NATO Advanced Research Workshop:
Wounds of War –
Coping with Posttraumatic Stress Disorder in Returning Troops
Professor Dr. Brenda K. Wiederhold, Ph.D., MBA has received funding from NATO to organize a three-day Advanced Research Workshop (ARW) entitled “Wounds of War: Coping with Posttraumatic Stress Disorder in Returning Troops”. The workshop is scheduled for 19-21 October 2009 at Hotel Amerika-Holzer, Klopeiner See, Südkärnten, Austria and will allow experts from across Europe and North America to meet and discuss the impact of war-related stress, particularly when it increases risk of posttraumatic stress disorder (PTSD), on participants in current and past conflicts.
This Advanced Research Workshop is being convened to discuss the topic of increased PTSD in our service men and women. Research has shown that those who have served in both combat missions and peacekeeping operations are at an increased risk for PTSD. Research suggests that this may result from their “wounds of war”. Some wounds may be more “invisible”; such as depression, stress, and chronic pain, while others are more visibly apparent; such as physical disabilities. Whatever the wound, however, it seems they may all lead to an increased risk of PTSD.
This specialized workshop will explore five main criteria:
- Vulnerability to post-traumatic stress disorder: are certain types of people at higher risk for getting PTSD (background, ethnicity, childhood trauma, etc)?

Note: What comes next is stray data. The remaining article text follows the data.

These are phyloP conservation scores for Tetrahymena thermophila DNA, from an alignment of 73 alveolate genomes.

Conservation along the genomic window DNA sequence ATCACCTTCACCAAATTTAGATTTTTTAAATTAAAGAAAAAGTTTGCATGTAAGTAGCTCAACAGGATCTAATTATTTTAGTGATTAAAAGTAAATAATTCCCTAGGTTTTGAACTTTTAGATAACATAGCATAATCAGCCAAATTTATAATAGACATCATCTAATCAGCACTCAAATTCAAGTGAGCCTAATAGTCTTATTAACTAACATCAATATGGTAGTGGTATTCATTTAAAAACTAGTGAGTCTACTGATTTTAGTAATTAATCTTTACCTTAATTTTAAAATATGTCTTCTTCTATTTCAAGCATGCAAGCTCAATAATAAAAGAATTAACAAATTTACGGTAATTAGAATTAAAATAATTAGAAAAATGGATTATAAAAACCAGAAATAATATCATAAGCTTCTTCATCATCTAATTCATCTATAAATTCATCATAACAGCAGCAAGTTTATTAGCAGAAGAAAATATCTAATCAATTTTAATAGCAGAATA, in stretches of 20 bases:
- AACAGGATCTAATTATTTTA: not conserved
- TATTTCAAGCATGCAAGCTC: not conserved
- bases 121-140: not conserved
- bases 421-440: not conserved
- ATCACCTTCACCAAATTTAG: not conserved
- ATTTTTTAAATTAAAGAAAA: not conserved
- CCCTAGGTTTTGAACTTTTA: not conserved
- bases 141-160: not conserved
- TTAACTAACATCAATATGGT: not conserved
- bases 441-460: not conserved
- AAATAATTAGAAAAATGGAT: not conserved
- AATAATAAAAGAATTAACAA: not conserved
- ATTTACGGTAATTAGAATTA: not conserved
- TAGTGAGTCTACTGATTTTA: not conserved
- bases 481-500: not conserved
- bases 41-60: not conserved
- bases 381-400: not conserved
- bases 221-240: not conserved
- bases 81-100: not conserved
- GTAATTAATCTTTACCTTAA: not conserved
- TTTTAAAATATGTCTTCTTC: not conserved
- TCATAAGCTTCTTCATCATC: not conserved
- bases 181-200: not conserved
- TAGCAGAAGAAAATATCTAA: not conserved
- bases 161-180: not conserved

- Diagnostic and Assessment Issues surrounding post-traumatic stress disorder: which methods are used to diagnose and assess the disorder?
- Preventing post-traumatic stress in soldiers: what ways can the military prepare soldiers so they don’t develop PTSD?
- Treatment of post-traumatic stress disorder: what are the latest treatment and therapy opportunities for soldiers after they have been diagnosed with PTSD?
- Post-traumatic stress disorder comorbid with other disorders: what are the symptoms and consequences associated with PTSD?
Our hope is that through this workshop, we can come to understand what programs are already in place for detection, assessment, prevention, and treatment. We can then learn from these existing plans and begin to formulate a more common set of best practices and guidelines which can be implemented throughout organizations in all our countries; having as our common goal to always seek to serve our service members more effectively.